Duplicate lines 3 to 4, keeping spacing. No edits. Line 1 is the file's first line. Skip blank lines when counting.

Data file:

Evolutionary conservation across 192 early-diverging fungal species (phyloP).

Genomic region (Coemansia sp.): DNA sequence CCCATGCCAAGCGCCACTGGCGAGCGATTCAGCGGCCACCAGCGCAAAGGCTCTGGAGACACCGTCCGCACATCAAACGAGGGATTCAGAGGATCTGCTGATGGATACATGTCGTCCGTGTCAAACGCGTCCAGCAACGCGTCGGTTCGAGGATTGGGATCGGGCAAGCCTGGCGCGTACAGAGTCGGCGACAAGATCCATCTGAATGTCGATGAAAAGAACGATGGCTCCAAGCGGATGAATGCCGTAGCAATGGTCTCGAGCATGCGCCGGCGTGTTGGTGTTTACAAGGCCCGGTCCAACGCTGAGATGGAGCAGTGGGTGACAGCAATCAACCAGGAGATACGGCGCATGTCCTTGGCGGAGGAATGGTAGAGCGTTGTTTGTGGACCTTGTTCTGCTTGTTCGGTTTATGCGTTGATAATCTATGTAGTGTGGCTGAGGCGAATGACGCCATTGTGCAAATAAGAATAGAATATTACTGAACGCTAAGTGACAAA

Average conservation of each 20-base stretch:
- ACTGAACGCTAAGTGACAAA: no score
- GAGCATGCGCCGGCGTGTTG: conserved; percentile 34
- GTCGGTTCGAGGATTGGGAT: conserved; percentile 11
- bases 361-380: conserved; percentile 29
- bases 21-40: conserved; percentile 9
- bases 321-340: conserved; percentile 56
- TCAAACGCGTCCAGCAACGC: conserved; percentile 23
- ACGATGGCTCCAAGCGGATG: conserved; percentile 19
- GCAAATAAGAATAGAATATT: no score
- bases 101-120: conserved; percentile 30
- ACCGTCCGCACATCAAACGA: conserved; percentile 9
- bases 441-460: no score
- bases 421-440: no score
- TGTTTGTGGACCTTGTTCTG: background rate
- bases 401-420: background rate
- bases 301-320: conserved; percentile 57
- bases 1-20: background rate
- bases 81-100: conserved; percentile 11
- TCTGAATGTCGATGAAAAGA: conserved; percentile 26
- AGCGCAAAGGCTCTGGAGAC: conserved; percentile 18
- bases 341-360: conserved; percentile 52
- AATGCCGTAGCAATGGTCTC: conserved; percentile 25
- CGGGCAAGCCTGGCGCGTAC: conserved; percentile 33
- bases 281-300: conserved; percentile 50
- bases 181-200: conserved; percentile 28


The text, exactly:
Average conservation of each 20-base stretch:
- ACTGAACGCTAAGTGACAAA: no score